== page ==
One of the least known but most important General Motors concept cars of the 1960s is the CERV 1 (Chevrolet Engineering Research Vehicle).
The CERV 1 has a very righteous heritage.
It was the brain child of GM’s Director of High Performance Vehicles and godfather of the Corvette, the legendary Zora Arkus-Duntov.
Duntov’s original idea was for the CERV 1 to be a test bed for new engine and suspension ideas for the 1963 Corvette.
He also had lofty ambitions for it be a single-seat racer, able to compete at the Indy 500, F1 and Pikes Peak.
This was an experimental car all the way.
The body is moulded in two layers of fibreglass.
The engine is a one-of-a-kind, 6.2-litre OHV aluminium V8 developed especially by Alcoa.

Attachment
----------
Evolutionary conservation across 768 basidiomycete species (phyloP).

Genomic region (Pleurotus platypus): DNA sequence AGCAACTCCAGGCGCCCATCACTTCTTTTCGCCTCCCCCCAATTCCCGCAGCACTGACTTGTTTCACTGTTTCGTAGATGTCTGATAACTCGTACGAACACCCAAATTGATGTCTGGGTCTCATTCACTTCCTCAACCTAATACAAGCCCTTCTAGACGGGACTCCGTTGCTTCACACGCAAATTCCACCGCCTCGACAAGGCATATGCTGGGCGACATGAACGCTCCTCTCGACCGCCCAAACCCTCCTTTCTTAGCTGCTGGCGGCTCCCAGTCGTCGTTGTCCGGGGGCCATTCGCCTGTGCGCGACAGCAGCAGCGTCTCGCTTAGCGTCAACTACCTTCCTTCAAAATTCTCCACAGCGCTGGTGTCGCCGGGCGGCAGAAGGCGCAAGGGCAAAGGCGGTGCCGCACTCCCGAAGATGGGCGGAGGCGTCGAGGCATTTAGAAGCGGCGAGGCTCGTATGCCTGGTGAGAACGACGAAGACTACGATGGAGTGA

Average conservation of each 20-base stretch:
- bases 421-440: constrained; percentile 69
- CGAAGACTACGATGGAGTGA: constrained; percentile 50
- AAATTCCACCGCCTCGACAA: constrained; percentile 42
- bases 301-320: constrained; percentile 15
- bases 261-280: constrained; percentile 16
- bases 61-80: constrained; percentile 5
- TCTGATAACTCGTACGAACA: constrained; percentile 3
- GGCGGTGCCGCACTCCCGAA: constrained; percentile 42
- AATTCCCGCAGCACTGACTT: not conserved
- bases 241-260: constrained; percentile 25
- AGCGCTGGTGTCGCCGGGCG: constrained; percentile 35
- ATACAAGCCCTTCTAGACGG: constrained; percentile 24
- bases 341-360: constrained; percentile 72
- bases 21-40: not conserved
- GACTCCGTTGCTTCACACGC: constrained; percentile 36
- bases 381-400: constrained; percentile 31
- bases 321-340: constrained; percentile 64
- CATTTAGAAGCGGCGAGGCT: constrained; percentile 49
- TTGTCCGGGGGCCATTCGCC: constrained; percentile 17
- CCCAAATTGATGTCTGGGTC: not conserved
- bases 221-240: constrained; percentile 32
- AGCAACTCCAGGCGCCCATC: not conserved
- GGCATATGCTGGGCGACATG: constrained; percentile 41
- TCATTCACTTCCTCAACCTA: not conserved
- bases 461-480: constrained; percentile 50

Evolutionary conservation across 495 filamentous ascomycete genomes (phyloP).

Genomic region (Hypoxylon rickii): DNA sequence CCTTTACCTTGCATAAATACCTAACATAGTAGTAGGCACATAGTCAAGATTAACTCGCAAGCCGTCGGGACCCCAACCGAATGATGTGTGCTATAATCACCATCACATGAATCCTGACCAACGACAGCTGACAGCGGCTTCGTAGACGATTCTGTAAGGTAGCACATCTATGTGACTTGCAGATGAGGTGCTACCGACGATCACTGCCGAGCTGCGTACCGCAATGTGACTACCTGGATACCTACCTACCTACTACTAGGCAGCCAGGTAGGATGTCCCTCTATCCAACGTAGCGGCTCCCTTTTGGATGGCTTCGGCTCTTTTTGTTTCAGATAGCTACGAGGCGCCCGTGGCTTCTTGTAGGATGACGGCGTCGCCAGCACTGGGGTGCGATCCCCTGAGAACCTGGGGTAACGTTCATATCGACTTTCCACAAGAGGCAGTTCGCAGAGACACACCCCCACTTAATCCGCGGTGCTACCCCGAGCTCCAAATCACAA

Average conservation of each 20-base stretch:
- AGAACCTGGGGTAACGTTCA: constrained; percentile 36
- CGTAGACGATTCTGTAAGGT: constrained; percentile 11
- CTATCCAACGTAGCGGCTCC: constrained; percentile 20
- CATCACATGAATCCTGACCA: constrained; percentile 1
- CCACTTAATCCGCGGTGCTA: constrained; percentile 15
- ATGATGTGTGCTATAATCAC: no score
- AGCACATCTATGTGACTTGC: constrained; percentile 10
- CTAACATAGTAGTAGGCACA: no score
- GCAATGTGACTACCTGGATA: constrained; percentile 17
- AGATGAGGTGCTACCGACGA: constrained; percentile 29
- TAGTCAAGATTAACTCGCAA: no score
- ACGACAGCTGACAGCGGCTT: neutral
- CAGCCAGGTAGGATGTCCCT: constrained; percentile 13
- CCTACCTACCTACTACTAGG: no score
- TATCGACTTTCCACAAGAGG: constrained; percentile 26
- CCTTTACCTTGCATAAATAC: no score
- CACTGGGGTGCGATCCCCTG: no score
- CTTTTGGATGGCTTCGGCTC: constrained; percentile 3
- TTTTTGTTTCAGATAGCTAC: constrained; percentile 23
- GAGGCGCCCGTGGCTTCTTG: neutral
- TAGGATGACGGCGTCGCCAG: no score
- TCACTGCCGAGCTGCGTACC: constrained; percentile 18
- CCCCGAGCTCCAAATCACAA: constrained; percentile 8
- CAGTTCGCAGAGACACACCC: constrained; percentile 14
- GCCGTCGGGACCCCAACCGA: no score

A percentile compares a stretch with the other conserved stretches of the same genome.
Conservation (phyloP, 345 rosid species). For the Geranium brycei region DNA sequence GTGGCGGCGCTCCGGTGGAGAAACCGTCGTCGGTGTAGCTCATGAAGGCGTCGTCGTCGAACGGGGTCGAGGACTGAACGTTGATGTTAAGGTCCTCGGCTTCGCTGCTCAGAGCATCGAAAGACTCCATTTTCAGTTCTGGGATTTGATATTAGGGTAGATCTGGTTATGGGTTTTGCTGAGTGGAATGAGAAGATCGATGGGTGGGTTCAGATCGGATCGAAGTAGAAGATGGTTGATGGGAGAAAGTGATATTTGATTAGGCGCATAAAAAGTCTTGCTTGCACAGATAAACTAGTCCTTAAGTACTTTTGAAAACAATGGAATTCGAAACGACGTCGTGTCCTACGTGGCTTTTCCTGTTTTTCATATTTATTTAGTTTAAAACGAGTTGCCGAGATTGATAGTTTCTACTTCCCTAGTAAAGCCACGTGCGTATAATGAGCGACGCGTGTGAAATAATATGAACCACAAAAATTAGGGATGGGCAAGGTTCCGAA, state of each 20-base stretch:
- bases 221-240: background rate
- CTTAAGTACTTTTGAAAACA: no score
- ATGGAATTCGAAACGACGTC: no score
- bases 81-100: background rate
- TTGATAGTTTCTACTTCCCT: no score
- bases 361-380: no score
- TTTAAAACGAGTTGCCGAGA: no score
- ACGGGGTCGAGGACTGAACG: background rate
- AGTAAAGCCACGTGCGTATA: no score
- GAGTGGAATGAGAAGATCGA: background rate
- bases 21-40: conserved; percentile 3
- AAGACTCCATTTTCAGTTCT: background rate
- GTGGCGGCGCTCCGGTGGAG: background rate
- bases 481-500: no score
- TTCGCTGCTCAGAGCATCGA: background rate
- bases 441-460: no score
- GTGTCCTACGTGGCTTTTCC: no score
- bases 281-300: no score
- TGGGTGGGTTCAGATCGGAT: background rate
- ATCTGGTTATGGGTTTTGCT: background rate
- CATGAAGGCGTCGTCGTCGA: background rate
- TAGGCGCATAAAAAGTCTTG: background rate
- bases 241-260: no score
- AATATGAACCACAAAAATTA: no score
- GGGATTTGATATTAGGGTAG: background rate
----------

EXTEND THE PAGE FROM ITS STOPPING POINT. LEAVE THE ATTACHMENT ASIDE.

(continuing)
It’s combined with a four-speed manual transmission with lightweight clutch.
There’s independent front and rear suspension, and four-wheel, heavy-duty, iron-lined, cast aluminium, finned drum brakes.
All up the CERV 1 weighs just 570kg.
In 1960 the car was tested at the US Grand Prix at Riverside Raceway.
Duntov, Dan Gurney, and Stirling Moss all drove CERV 1 and lapped competitively.
After a few engine swaps and tweaks Duntov put the car around the speed bowl at GM’s proving ground at staggering 330km/h.
Despite Duntov’s aspirations and constant lobbying, GM bosses were never comfortable with the racing idea and the CERV 1 was never developed beyond the test phase.
Meanwhile, Ford decided to team up with Lotus and dominated Formula 1 and Indy car racing.
Duntov saved the CERV 1 from the crusher and in 1972 it was given to a California car collector to look after.
It has been bought and sold privately ever since.
The CERV 1 stands alongside GM’s other iconic concepts — the Buick Y-Job, the LeSabre, and the turbine-powered Firebirds — as a significant landmark in GM’s experimental history.
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